Written by Sebastien Archibald,Â ChairsÂ brought a combination of theatre, animation, and sound. The comedic timing was dead on, and I wasÂ thatÂ person in the audience who found every single joke funny because of it.
Seriously, though. I laughed out loud at just about everything because the actors’ delivery of their lines were so clean and unexpected. For example, when the word “fuck” was introduced to them for the very first time, they used it nonsensically and threw it within every couple of words. It was hysterical, especially how excited they became when it was introduced to them.
Overall,Â ChairsÂ is a show that gets you asking: is sitting amongst equality the perfect world, or do we need some sort of order and power to get things done? Thank you to theÂ Neanderthal Arts FestivalÂ for accommodatingÂ Youth in 57 Minutes, and the best of luck to the cast and crew ofÂ Chairs!
Photo credit:Â Review Vancover
When you hear the term “folk music”, what do you think of?
I think of banjos and old people. . .two things that aren’t necessarily my cup of tea. So, when a ticket for theÂ Vancouver Folk Festival 2011was handed to me, I was a little reluctant. Since I had no idea what to expect from a “folk” event, I assumed it would essentially bore me to pieces. But, after attending the Friday evening portion of the 2011 Vancouver Folk Festival, I realized that I had spoken to soon. I found myself in a relaxing, enjoyable atmosphere surrounded by crowds of people ranging all the way from infants to the elderly. It was an evening filled with great music, bare feet, delicious food, organic refreshments like Guayaki Yerba Mate, and awesome shopping (I managed to find an amazing dress, so if you see me wearing it Out&About and I look better than you, donâ€™t be surprised). Babies refrained from crying and young children kicked around soccer balls, passed around hacky sacks, and danced with their parents to the sounds of Feet and Fiddle Express. I was blown away by the large attendance of youth on the grounds ofÂ Jericho Beach Park, and how involved with the performances they were. Coming from a girl who’s obsessed with the Backstreet Boys, I had the pleasure of taking in brand new sounds that I have never considered letting in; all of which I thoroughly enjoyed and Youtube’d afterwards. The sultry vocals ofÂ Digging RootsÂ and the upbeat energetic groove thatÂ Freshly GroundÂ exhibited were aspects that I obviously didn’t expect to see at a folk festival. The crowd energy was contagious, and it was hard not to dance to the music.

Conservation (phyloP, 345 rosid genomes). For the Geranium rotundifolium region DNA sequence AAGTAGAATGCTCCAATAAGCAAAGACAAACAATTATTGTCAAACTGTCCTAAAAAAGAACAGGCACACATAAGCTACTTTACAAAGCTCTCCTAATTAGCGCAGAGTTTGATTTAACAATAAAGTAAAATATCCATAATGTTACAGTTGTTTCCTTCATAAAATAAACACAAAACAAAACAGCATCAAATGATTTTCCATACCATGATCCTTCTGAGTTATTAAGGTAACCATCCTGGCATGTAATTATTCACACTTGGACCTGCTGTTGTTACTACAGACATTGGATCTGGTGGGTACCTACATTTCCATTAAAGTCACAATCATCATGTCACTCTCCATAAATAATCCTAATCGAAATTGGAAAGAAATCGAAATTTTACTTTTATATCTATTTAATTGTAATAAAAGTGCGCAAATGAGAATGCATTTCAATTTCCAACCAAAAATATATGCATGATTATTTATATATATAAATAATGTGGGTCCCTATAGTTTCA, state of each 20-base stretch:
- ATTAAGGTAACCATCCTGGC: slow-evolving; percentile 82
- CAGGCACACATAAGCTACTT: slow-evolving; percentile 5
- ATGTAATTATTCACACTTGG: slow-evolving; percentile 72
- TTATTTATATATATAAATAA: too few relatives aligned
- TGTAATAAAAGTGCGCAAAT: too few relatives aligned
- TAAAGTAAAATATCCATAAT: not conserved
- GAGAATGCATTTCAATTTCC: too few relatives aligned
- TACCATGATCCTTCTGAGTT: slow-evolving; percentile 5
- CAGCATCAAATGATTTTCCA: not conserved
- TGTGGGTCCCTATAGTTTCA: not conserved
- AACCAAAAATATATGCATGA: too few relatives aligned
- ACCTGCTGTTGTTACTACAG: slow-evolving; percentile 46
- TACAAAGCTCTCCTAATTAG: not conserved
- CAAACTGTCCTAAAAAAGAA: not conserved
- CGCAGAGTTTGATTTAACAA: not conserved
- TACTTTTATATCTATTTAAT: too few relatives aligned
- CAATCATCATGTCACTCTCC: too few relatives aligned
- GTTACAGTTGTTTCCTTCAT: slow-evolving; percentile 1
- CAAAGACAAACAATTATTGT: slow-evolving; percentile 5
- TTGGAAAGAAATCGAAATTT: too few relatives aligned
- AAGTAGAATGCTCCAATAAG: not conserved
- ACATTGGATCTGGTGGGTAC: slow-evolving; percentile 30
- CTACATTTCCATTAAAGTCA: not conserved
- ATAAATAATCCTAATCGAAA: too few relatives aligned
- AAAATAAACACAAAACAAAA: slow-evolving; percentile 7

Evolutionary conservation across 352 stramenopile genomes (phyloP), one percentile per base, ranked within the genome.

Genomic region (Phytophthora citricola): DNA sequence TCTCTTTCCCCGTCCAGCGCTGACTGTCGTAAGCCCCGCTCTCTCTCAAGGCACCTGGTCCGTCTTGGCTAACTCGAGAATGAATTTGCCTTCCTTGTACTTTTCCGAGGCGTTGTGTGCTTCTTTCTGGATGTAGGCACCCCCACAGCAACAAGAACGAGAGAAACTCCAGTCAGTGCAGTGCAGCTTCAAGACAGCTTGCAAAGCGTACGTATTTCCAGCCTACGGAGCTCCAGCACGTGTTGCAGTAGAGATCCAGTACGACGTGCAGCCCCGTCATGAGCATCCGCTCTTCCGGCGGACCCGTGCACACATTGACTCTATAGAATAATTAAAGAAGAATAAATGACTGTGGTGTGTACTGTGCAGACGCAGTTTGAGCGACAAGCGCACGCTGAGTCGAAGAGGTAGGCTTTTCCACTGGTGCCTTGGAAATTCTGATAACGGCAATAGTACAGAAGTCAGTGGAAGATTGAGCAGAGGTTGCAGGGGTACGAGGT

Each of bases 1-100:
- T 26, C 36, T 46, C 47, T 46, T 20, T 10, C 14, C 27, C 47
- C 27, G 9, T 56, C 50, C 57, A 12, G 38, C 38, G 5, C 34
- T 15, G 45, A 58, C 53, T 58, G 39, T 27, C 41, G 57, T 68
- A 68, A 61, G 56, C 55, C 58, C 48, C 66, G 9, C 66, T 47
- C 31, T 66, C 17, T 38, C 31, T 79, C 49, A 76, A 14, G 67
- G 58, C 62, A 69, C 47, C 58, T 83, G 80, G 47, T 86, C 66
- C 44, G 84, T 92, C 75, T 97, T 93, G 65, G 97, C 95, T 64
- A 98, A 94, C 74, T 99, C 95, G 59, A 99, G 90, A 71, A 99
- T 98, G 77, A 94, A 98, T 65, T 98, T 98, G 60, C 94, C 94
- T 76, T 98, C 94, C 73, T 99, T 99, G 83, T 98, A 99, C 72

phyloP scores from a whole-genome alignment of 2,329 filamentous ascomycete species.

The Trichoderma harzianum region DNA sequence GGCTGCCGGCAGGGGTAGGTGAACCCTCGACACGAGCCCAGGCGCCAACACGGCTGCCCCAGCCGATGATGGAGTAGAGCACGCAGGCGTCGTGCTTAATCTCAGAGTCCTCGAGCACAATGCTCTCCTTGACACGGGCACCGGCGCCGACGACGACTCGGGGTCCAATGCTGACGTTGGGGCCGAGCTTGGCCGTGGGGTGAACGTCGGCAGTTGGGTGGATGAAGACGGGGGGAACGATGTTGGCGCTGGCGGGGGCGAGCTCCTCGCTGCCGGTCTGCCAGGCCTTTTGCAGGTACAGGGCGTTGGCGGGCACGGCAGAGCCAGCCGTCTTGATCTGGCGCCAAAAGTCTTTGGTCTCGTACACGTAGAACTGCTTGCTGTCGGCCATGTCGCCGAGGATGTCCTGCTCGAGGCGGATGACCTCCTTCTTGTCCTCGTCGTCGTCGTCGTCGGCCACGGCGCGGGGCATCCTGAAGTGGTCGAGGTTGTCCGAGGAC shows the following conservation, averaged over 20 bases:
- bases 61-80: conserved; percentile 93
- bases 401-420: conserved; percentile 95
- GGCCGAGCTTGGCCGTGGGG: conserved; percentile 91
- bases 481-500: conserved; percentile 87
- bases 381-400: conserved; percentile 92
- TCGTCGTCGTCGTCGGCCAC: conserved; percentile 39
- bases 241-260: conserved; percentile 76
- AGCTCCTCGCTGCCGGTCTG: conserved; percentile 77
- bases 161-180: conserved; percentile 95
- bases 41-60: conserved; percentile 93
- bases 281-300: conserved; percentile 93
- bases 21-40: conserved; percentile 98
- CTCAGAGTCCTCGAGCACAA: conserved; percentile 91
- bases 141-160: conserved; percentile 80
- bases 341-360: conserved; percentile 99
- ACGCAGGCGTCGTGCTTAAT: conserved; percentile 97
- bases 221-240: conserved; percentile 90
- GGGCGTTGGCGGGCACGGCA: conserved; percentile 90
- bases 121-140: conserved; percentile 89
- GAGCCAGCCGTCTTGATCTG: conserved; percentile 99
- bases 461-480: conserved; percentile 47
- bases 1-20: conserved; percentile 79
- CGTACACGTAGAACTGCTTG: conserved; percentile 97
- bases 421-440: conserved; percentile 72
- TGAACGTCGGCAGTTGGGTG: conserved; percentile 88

Taiko for TohokuÂ surprised me the most. This large ensemble of performers combined aspects of musicality with physicality, and offered a wide range of diversity onstage. Taiko (meaning Japanese drum) first emerged in the early eighties because of invisibility that the Japanese community had felt after the war years. Since Taiko groups are all for communal solidarity, all of Vancouver’s Taiko ensembles came together after Japan’s devastating earthquake to form this ensemble. After performing together for the first time at the Queen Elizabeth theatre for a fundraising concert for Japan, they were asked to bring it back for the Folk Festival. I got to sit down with some of Taiko’s youngest and most dedicated members,Jordy RileyÂ (22) andÂ Emiko NewmanÂ (17), and hereâ€™s what went down. . .
What do you like most about performing with this particular group?
Jordie: It’s rare for all of the Taiko groups to come together to play. There are probably about 7 or so that work together, and usually we donâ€™t see them very often. Our performances are often separate. Events usually want one Taiko group, so they choose between us. It’s not that were competing; it just means that we don’t see each other very often, so it’s nice to be playing together.
Emiko: Rather than playing with the younger groups where youâ€™re like the leader, you’re playing with more experienced players, and they’re professional players so it’s a good opportunity and good way to learn.
So tell me about your experience with the Vancouver Folk Festival.
E: I’ve been coming since she I was a baby. I come every single year, and I love it! It’s one of the biggest things I look forward to every year. It’s fun to just walk around, talk to people, eat and go shopping.
J: I’ve only been to a few other folk festivals but this year, I appreciate it more. I have a greater appreciation for the music.
How do you think playing at this particular festival is going to affect your audience and how they feel about the issues you guys perform for?
J: I think it’s more of the concept of these groups getting together for a common cause. Even if we have to come together for such a terrible event, at least we can support the cause together. Our name has Tohoko in it, so were trying to bring awareness to that.
E: It’s nice that everyone can see all of these different groups coming together when we don’t normally so it’s really different for us and will hopefully have a stronger effect.
How do you think the festival is going to work for you guys in terms of your groups’ success?